American Poverty More Extreme than Near Peer Nations
Despite the United States’ international stature as a wealthy developed nation, poverty remains high in comparison to many of its economic peers.
According to the U.S. Census Bureau, 37.2 million people in the United States are living in poverty, a 3.3 million increase from 2019 rates.
This reflects an official poverty rate of 11.4 percent under the federal poverty line of $12,760 in total income annually. However, calculations of poverty based on median income estimate rates as high as 17.8 percent.
American poverty rates calculated as half the median household income of the total population eclipses those of industrialized peers such as Canada and the United Kingdom, which have at 12.4 percent and 11.1 percent of their populations living in poverty, respectively.
Standards of living are high for citizens in the middle and upper income ranges in the United States. However, the standards of living for the poor fall behind most other industrialized nations.
These circumstances are even more prevalent for children. 20.9 percent of American children live below half the national median income and are among the most vulnerable in facing financial hardships, along with senior citizens, and racial minority groups.
While physical poverty in the U.S. is obviously less extreme than in other parts of the world, the conditions for Americans experiencing poverty still include food insecurity, shelter insecurity, mental health challenges, unemployment and limited access to basic services.
Direct Cash as a Tool for Poverty Reduction
Recent efforts to reduce American poverty and its detrimental effects have included the implementation of direct cash initiatives, which have proven themselves to be an efficient and streamlined tool for alleviating hardship.
The official poverty rate of 11.4 percent in 2020 was up 1.0 percentage point, from 10.5% in the previous year. This was the first increase in poverty after five consecutive annual declines.
However, the overall Supplemental Poverty Measure (SPM) in 2020, which measures cash resources and also includes non-cash benefits and subtracts necessary expenses (such as taxes and medical expenses), was 9.1 percent. This was 2.6 percent lower than the 2019 SPM rate of 11.8 percent.
According to the Census Bureau’s Supplemental Poverty Measure report, stimulus payments, enacted as part of COVID-19 economic relief legislation in three separate cash transfusions, moved 11.7 million individuals out of poverty in 2020.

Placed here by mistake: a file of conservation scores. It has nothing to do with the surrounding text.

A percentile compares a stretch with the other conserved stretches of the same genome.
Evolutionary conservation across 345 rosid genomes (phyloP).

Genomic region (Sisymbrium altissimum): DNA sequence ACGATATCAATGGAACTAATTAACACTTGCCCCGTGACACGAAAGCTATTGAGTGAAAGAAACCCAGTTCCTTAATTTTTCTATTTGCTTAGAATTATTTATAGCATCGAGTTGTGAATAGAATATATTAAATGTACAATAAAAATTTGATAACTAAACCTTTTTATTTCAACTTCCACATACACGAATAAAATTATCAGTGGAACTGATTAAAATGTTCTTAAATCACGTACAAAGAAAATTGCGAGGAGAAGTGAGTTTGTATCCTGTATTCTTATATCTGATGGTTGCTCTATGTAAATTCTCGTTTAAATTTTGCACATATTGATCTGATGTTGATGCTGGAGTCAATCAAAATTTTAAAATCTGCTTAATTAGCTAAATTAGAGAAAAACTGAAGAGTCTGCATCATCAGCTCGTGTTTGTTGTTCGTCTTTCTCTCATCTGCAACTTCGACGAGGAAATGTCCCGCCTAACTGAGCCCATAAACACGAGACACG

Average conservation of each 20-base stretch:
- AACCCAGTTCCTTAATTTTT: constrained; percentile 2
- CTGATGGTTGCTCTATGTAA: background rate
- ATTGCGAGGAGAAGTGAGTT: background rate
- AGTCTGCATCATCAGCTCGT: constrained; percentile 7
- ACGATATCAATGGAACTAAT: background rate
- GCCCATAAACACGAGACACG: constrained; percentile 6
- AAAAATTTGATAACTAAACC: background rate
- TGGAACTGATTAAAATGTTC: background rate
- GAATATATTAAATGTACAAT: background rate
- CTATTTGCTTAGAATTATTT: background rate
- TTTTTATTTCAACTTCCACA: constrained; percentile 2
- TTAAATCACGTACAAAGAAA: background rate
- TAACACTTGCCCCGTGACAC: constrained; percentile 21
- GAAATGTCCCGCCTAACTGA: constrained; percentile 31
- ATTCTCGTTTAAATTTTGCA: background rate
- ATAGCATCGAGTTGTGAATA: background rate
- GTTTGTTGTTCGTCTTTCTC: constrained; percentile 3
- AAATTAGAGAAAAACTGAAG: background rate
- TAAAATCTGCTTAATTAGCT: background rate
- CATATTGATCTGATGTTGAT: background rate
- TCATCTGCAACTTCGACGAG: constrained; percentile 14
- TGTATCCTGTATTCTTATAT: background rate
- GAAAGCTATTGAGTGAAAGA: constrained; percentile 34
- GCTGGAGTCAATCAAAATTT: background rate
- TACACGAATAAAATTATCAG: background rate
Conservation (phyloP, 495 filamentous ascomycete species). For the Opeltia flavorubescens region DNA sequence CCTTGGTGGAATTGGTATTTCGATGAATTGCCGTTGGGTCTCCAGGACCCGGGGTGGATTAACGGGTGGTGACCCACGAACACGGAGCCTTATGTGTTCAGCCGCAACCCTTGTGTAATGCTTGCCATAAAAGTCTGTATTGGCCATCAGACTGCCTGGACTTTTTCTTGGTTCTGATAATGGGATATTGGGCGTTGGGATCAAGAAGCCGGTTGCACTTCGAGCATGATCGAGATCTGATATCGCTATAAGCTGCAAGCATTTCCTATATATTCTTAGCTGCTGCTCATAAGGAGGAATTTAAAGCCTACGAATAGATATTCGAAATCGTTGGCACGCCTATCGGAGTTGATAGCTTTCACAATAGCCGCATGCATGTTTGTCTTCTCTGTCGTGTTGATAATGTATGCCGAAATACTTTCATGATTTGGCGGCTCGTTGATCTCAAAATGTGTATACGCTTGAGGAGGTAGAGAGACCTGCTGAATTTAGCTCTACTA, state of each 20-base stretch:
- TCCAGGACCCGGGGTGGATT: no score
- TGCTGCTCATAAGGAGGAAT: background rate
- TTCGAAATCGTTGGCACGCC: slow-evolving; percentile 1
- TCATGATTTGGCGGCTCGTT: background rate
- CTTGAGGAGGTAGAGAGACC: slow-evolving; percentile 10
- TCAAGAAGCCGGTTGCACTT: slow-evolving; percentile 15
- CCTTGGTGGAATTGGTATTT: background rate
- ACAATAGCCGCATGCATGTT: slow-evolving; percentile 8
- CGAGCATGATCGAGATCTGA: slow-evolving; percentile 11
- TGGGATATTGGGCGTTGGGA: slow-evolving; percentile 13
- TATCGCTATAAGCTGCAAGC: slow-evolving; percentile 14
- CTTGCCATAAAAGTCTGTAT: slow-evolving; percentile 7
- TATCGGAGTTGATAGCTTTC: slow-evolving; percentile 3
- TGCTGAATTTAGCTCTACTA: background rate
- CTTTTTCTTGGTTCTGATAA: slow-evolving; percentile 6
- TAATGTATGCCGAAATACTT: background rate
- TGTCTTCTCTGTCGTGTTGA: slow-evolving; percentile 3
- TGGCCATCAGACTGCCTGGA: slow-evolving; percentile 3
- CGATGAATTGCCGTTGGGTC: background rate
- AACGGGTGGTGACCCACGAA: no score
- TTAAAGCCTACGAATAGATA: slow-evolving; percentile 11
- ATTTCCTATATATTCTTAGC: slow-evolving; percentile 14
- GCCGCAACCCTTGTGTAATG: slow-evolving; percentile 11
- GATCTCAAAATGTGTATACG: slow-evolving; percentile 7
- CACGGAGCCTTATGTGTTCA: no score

Impacts of Alleviating Poverty using Direct Cash Transfers
In a time of economic uncertainty that would have otherwise been associated with a sharp increase in poverty, direct cash played a pivotal role in preserving the financial stability of millions of American households.
Researchers have highlighted the significant impact that direct cash payments like stimulus checks have had on eradicating poverty. The two latest rounds of direct cash, for instance, improved Americans ability to buy food, pay household bills and reduced anxiety and depression caused from financial instability.
Additionally, from December 2020 to April 2021, food insecurity decreased by 40 percent, financial hardships by 45 percent and reported mental health symptoms by 20 percent; These were all declines that were most prevalent and beneficial towards low-income households.
Another direct cash policy that has had a significant impact on reducing poverty is the Child Tax Credit (CTC).
The CTC, a recently expanded benefit granted to American taxpayers for each qualifying dependent child, cut food insecurity by 24 percent among households with adults and children and lifted 3.3 million children from poverty in the first of six monthly direct payments. The Child Tax Credit disburses $300 for children aged 0-5, and $250 for children aged 6-17 and is projected to reduce child poverty by at least 45 percent, according to estimates from Columbia University.
Opponents of direct cash programs argue that those living in poverty will only waste direct cash from policies like the Child Tax Credit. However, several studies have shown that the most common uses for the CTC are groceries, housing, utilities and savings towards emergency funds.
Additionally, data collected by the University of Michigan in 2019 suggests that material hardship rose in the absence of government intervention. Researchers believe that the success behind the federal government’s efforts in reducing poverty amid the COVID-19 pandemic can largely be attributed to the use of direct cash transfers.
These measured reductions in American poverty are closely tied to the policy initiatives Humanity Forward has advanced in Washington, D.C. to date. Starting with the second round of economic aid in the Consolidated Appropriations Act in December 2020, which led to the appropriation of $166 billion delivered to the American people as $600 checks, Humanity Forward’s efforts on Capitol Hill have provided necessary economic aid to Americans in a time of crisis.
These efforts continued with Humanity Forward’s work with members of Congress and partner organizations on the American Rescue Plan Act of 2021, which led to a third stimulus check of $1400, totaling $411 billion, appropriated for millions of Americans and the passage of the expanded Child Tax Credit, which has disbursed monthly assistance to American families since July 2021 and will continue until December 2021 unless extended.